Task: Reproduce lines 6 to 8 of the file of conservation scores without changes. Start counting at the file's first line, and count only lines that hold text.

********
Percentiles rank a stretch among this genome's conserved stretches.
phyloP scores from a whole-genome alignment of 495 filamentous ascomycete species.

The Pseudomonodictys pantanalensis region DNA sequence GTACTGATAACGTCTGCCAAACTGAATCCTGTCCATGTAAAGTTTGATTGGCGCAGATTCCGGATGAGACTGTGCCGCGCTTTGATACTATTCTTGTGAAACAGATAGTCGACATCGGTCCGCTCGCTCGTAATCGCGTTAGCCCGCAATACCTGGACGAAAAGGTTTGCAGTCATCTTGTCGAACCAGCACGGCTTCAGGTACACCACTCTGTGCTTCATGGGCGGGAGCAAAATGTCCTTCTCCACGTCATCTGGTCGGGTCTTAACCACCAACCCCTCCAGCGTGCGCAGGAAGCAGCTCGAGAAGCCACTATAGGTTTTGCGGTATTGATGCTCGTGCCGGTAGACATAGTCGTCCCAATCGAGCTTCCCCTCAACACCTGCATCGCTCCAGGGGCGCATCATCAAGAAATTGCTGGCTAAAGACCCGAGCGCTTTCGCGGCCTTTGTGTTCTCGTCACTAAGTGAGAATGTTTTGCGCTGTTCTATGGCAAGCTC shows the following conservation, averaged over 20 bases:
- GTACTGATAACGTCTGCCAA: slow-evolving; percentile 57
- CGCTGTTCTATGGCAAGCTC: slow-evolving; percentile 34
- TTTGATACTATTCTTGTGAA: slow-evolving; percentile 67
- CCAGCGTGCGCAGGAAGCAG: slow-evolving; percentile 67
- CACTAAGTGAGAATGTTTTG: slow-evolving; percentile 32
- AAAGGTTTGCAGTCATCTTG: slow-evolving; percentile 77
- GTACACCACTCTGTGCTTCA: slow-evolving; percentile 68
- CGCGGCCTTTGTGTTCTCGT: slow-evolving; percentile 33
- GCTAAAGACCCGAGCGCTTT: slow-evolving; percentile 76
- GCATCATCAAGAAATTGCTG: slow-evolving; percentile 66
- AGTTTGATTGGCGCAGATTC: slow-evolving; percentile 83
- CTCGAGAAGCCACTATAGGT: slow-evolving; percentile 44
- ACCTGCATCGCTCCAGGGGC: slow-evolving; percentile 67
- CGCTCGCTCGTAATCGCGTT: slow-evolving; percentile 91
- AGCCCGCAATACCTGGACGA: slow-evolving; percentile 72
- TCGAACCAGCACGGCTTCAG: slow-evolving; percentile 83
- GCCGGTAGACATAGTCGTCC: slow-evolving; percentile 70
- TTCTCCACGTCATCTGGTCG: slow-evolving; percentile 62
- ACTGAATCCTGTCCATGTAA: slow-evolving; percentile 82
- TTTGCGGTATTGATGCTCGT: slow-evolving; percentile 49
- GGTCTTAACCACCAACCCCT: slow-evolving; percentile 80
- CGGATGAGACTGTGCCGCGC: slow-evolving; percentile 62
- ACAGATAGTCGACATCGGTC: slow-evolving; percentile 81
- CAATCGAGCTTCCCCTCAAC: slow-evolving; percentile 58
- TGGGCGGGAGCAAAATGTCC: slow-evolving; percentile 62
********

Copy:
- TTTGATACTATTCTTGTGAA: slow-evolving; percentile 67
- CCAGCGTGCGCAGGAAGCAG: slow-evolving; percentile 67
- CACTAAGTGAGAATGTTTTG: slow-evolving; percentile 32